Shilpa Shah and Tulsi Vatsal curated Sahib Bibi Nawab for the CSMVS Museum, Mumbai, a leading innovator among India’s museums. The museum mounted the exhibition in the Curator’s Gallery, a small square space for special changing exhibitions. In a boon for viewers, the curators installed almost all the textiles without glass, stationing two guards in the room to insure the safety of the display. The effect is jewel-box like. One is surrounded by a sensation of color and invited to look closely. The aesthetically pleasing ambiance and intimate size of the exhibition encourage leisurely viewing. The exhibition presents about thirty Baluchar silks. Most are saris, the predominant product; a few are shawls including intricate namavalis with brocaded devotional mantras. Nearly all the cloths are plain-weave, extra-weft brocades in shades from pinky reds to dark purples, figured in golden yellow, green and creamy white. The silk, usually s-twisted warps and untwisted wefts, appears soft and lustrous. Most of the colors are from natural dyes, though later examples incorporate new aniline colors. Naqshabands, master patternmakers, prepared the designs and the means for transferring these to the loom. Weavers executed the designs on a drawloom fitted with a pattern harness operated by a drawboy.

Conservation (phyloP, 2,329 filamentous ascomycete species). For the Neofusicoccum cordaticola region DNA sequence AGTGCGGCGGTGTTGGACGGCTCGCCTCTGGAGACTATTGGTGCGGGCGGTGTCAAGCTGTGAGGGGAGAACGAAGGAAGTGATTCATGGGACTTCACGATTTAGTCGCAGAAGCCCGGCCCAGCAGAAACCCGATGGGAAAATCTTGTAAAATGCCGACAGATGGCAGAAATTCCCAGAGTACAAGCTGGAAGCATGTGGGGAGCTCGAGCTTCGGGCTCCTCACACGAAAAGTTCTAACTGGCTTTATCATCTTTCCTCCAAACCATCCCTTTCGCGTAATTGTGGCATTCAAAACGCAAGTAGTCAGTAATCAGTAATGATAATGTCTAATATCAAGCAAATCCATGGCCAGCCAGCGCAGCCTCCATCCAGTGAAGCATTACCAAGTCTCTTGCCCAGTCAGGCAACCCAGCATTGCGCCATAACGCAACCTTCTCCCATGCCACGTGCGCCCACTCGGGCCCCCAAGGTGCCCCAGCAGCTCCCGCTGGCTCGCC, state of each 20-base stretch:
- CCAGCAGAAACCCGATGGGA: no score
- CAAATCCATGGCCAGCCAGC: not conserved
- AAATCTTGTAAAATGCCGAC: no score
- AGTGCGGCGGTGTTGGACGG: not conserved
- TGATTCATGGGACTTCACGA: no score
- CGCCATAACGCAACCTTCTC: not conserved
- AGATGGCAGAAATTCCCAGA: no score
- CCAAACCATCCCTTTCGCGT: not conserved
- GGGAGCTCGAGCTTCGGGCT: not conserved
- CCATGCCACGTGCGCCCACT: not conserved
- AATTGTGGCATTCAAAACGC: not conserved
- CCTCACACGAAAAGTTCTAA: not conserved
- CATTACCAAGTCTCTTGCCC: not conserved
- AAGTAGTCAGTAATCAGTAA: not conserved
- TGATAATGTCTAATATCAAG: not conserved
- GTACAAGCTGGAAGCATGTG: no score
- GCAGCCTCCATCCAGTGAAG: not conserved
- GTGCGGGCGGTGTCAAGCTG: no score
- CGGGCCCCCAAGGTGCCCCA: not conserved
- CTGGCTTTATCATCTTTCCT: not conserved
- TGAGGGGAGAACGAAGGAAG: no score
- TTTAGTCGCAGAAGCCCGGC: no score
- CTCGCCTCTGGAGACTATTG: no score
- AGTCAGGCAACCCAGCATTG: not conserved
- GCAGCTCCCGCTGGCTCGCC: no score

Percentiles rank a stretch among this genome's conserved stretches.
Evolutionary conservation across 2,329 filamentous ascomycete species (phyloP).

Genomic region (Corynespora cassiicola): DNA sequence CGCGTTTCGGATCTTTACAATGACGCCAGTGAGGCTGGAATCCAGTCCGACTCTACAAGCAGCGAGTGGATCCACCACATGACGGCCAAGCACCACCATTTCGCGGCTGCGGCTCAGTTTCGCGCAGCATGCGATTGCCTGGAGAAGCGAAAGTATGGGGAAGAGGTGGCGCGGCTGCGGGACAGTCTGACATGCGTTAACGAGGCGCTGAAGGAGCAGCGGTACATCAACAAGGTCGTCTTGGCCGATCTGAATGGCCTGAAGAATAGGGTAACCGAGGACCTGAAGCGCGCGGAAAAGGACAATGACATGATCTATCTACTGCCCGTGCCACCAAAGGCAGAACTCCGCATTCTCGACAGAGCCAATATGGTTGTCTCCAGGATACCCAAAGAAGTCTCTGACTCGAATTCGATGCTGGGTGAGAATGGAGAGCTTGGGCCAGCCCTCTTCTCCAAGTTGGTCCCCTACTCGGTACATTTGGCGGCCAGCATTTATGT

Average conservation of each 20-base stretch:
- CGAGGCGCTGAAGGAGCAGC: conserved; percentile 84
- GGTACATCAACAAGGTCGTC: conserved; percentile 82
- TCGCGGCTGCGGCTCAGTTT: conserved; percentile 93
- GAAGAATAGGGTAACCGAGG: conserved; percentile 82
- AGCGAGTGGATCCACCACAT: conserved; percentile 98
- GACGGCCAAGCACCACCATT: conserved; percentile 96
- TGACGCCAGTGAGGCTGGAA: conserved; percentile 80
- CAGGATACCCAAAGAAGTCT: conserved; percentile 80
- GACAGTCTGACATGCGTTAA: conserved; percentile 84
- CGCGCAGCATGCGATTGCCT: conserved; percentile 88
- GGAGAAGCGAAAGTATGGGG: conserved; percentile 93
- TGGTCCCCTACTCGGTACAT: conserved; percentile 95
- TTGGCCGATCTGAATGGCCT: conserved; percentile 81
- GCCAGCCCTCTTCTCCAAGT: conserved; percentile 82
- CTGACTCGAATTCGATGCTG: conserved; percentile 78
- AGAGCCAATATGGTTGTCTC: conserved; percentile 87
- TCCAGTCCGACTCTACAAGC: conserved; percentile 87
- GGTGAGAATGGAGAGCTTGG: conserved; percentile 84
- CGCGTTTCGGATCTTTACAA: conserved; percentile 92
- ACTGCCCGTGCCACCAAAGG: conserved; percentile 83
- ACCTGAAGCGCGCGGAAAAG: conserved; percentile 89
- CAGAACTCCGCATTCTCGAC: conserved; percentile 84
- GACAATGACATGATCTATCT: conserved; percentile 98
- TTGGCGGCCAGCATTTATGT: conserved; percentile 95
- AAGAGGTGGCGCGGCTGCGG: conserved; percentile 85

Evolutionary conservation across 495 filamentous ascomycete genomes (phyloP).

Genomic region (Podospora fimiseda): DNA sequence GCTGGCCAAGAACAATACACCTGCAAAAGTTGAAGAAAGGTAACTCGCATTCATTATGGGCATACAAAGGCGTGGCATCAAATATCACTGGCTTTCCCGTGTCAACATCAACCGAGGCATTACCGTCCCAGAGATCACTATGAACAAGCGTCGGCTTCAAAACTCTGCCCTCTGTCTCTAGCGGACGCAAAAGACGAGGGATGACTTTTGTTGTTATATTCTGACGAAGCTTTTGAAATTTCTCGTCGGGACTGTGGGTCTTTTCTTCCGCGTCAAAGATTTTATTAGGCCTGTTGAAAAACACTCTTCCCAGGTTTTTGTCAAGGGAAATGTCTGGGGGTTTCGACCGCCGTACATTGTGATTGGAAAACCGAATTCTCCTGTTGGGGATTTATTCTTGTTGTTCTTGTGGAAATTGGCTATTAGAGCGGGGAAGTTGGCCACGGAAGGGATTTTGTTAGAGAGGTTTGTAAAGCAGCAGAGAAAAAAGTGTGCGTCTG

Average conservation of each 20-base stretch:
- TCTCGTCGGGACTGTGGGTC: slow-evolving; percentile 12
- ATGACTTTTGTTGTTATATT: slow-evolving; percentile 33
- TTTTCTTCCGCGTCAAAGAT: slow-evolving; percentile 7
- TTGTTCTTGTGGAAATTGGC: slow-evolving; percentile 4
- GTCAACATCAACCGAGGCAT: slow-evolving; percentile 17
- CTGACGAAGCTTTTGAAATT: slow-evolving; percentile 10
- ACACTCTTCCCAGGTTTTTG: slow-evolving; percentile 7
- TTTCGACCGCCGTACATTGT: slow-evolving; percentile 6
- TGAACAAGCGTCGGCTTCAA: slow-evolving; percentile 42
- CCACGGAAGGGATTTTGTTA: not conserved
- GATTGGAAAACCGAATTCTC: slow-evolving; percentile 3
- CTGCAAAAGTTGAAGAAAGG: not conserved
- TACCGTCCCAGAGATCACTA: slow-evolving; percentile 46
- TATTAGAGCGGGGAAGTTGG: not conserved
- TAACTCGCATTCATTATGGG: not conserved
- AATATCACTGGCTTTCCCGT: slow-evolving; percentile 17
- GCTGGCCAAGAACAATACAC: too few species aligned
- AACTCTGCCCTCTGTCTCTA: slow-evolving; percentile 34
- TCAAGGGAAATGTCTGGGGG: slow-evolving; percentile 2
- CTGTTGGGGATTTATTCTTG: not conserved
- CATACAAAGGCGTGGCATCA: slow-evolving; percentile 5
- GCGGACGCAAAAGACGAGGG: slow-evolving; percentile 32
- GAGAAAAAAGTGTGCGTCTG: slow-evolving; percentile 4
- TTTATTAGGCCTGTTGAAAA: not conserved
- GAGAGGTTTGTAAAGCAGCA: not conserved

The Baluchar silks exhibited are from the Tapi Collection, India’s premier private collection, http://www.tapicollection.com/. The Tapi’s owners, Praful and Shilpa Shah have been combing the world for Indian textiles since the 1980s. Just over a decade ago, they initiated a series of exhibitions and publications based on their collection: Trade Temple & Court eds. Ruth Barnes, Steven Cohen, Rosemary Crill, 2002; Masters of the Cloth: Indian Textiles Traded to Distatn Shores, ed. Deepika Shah, 2005; In Adoration of Krishna: Pichhwais of Shrinathji, eds. Kalyan Krishna, Kay Talwar, 2007; Peonies & Pagodas: Embroidered Parsi Textiles, eds. Shilpa Shah, Tulsi Vatsal, 2010. Sahib Bibi Nawab is the latest in this series. In the near future the CSMVS Museum will be opening a dedicated textile gallery that will feature exhibitions from the Tapi Collection.